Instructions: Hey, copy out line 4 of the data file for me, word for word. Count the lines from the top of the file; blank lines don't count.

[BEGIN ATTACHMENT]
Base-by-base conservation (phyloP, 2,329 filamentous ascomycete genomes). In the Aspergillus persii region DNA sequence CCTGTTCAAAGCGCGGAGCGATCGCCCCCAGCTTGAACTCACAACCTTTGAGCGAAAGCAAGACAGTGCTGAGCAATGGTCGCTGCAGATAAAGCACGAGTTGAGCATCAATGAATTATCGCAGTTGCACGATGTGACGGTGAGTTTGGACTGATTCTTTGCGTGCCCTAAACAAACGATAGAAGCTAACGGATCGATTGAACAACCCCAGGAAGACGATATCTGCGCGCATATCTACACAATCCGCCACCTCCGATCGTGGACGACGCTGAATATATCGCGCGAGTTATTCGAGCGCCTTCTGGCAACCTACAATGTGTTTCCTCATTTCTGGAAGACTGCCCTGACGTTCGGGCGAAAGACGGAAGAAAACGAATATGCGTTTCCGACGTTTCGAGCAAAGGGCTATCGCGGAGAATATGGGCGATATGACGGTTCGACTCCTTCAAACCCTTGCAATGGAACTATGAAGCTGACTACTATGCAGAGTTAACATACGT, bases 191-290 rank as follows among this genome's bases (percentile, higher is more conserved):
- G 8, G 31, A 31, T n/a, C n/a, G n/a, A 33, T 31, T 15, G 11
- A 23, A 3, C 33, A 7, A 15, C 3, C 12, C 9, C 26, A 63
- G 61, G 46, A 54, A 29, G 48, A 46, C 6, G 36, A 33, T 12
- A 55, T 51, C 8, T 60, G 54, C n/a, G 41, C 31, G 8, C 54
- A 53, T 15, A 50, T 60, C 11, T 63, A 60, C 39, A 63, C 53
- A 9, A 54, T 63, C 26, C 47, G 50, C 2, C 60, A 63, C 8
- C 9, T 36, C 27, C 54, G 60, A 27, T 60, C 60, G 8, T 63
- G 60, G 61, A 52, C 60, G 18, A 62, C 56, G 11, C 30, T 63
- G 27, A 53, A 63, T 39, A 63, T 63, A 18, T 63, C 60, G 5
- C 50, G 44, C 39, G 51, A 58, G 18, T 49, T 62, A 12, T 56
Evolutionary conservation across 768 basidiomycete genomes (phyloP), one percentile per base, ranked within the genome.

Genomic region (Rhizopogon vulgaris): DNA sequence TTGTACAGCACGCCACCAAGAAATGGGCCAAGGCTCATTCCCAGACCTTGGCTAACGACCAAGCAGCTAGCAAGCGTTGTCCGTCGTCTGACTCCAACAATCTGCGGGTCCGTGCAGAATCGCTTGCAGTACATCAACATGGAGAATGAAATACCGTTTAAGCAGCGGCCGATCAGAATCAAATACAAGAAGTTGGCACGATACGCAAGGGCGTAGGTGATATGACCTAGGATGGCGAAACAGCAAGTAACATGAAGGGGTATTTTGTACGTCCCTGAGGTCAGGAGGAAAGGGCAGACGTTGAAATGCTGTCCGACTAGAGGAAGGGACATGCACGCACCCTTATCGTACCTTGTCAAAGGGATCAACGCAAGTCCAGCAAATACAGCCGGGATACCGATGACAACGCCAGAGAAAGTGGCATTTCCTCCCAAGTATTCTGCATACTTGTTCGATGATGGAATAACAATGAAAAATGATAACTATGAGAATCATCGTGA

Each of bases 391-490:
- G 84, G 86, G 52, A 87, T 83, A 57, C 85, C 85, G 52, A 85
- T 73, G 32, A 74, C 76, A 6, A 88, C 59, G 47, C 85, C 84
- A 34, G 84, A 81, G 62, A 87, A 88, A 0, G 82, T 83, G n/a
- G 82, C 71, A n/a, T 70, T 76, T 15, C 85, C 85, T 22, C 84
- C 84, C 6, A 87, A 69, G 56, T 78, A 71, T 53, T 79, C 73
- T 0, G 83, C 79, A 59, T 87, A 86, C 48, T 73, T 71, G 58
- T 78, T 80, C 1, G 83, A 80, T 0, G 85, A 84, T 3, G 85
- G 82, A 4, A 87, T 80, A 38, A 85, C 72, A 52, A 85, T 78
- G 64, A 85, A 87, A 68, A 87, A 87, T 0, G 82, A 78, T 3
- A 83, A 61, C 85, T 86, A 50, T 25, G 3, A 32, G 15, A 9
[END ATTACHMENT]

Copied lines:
- G 61, G 46, A 54, A 29, G 48, A 46, C 6, G 36, A 33, T 12